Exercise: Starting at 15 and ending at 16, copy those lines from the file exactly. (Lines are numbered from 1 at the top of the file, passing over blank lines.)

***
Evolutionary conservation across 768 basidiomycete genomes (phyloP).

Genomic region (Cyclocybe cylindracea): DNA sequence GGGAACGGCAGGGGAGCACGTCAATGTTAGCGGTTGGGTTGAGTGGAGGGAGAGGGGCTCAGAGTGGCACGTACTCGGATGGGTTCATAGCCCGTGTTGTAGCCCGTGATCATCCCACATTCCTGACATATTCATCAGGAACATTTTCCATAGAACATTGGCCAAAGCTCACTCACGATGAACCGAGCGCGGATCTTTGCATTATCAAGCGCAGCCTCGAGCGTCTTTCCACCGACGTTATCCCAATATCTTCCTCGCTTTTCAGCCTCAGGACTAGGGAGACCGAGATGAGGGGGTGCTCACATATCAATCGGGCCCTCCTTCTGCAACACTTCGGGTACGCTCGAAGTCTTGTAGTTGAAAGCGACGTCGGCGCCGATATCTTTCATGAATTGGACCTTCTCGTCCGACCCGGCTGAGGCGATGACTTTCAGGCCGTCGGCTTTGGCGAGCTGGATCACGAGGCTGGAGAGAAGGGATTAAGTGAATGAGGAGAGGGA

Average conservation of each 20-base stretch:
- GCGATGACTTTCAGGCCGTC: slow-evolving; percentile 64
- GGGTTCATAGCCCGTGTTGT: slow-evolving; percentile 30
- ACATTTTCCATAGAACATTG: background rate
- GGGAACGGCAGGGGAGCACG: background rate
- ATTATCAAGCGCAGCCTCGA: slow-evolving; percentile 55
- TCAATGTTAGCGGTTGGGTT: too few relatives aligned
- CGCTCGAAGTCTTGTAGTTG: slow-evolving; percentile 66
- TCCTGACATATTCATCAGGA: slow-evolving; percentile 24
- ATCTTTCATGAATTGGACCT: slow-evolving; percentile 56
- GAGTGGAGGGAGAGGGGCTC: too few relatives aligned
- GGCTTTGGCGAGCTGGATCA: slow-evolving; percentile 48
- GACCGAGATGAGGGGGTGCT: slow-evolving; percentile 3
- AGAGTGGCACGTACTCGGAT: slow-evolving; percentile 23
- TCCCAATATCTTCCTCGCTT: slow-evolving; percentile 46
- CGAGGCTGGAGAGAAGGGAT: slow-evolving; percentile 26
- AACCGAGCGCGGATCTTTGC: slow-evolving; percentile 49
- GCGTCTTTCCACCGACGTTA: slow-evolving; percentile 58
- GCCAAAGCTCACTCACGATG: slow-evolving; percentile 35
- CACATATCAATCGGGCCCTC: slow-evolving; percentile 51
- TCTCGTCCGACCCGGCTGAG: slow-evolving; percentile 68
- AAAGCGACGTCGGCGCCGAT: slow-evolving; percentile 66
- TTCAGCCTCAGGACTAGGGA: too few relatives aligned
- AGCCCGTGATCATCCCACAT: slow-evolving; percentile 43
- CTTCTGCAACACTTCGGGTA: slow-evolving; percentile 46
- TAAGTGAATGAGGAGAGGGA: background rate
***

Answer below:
- GACCGAGATGAGGGGGTGCT: slow-evolving; percentile 3
- AGAGTGGCACGTACTCGGAT: slow-evolving; percentile 23